"Does that mean that whatever you want is always out of stock?" Kelly countered, surprised with how relaxed he was.

"More often than not. But maybe you'll get lucky. Your luck's been pretty damn fine lately, after all. Here ya go." With that, she tossed him the binder; he almost forgot to catch it. "I usually walk the morons around the zoo while they decide, but I have the sneaking suspicion that I can dispense with that with you. If it doesn't have a red dot, it's available."

Kelly swallowed once, opened the binder, lost himself in it immediately. It was an island of tidiness in this sea of disorder, the pages neatly computer-printed. Every page held one animal--a name, serial number, front and side views, yearly salary and care costs.

There were more pages than he was expecting, but less than he was hoping. And at least three-fourths of them had red dots.

He lingered for a moment over a sleek Sumatran tigress. But he was hoping for something in a male.

A striking ursus americanus caught his eye; as soon as he saw it, he knew it must be named "Bjorn"--and it was. Black bears preferred forests, and their original range included Montana. They were largely vegetarian, so food probably wouldn't be a problem. He would have to keep Bjorn in mind.

He flipped slowly through the wolves, eight of them. He had tried his best to refuse to let himself pick a favorite species, knowing that he'd only be setting himself up for disappointment... but he couldn't deny that he'd been hoping. Ever since he saw a picture of one in an old Britannica, he'd felt a strong attraction to them. But all eight pages had red dots; all eight were spoken for, as he'd known they would be--they were just too popular not to be.

The center of the binder was thick with cows, sheep and pigs. Nearly all were spoken for; Kelly wasn't surprised in the slightest--the government was still trying to rebuild the herds and bring real meat back to the table again. Kelly imagined that most of Diana's "morons" went with this route, lured by the much higher salaries. Circe had it right after all. But he didn't need the money, and he hadn't spent his life dreaming about a farm.

Slowly, he worked through the rest of the book. Hyenas, pandas, deer... the number of species surprised him. At least a dozen species weren't even on exhibit here; they must be new. But nothing seemed quite right... too large, or unsuitable for Montana weather, or just not appealing somehow. Or that little red dot stood in the way.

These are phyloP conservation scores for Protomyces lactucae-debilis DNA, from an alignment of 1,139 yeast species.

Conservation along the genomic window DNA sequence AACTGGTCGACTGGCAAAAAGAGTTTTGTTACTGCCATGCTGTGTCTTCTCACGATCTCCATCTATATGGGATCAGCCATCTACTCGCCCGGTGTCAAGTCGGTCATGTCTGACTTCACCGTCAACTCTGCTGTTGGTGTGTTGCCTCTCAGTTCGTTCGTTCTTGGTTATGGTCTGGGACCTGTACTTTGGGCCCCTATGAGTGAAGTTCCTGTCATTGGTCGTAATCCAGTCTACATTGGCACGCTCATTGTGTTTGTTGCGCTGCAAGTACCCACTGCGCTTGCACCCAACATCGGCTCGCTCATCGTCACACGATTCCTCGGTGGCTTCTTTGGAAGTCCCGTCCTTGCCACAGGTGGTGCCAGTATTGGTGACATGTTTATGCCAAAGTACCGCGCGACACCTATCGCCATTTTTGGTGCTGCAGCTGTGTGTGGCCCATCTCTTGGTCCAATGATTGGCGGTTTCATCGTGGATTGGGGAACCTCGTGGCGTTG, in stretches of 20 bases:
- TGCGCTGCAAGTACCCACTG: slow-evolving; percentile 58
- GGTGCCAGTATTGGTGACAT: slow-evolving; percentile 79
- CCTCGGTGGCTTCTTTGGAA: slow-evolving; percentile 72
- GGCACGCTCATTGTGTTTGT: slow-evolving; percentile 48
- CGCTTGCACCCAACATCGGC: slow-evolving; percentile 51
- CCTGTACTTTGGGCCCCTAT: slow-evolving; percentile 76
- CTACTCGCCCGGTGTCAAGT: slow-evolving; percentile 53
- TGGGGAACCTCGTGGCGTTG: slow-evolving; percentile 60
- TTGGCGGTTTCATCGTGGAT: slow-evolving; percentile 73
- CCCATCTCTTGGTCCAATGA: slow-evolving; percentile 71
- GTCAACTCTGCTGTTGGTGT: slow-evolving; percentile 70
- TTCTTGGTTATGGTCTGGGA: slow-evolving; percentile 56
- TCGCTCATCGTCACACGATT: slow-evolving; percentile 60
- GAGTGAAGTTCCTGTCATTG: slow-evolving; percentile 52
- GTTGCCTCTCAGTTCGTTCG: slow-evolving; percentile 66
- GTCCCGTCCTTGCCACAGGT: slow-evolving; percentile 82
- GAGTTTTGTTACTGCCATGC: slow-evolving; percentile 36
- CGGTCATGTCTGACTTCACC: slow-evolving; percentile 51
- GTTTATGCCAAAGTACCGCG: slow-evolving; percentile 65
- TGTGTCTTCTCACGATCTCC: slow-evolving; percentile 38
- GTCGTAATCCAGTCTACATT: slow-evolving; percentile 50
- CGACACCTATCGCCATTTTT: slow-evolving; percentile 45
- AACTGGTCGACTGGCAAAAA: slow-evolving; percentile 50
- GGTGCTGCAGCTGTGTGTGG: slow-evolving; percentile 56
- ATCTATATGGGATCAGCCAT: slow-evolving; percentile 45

As he reached the last page, he realized that he must have kept Diana sitting in silence for at least half an hour. "Looks like the folks in the labs have been busy," he said as he flipped back to the front, started quickly paging through again. Bjorn still seemed like the most likely candidate.

"They say they'll have elephants ready in a few months; the only thing holding them up is getting the trunk right. Can you imagine?"

"Seven thousand kilos," Keith almost whispered, quoting from memory. "No, I can't imagine that. Where on Earth do you get that much mass?"

"The old-fashioned way. We'll start 'em off as calves. It'll be ten years or so before we can breed 'em, but that's the price we pay for progress. It'll take some very special volunteers... specifically, it'll take some very greedy volunteers. But there's no shortage of those."

"My." Kelly was glad they weren't ready yet. Something like that would be hideously impractical. But if it were an option, he'd almost have to try it...

He closed the binder. Bjorn it was, then. "Well, I guess I'm--"

"Wait a minute!" Diana shouted. Kelly nearly jumped out of his seat, looked up to see her already rummaging through the piles on her desk. "I knew I was forgetting something! A couple of new ones just came in. I tried to file 'em earlier, but I couldn't find the damn logbook... gimme a sec, they're in here somewhere... ahhhhhhhhh, yes. Here we go. I think you're going to find this very in-ter-es-ting."

She passed him two more sheets of paper, her eyes locked on his.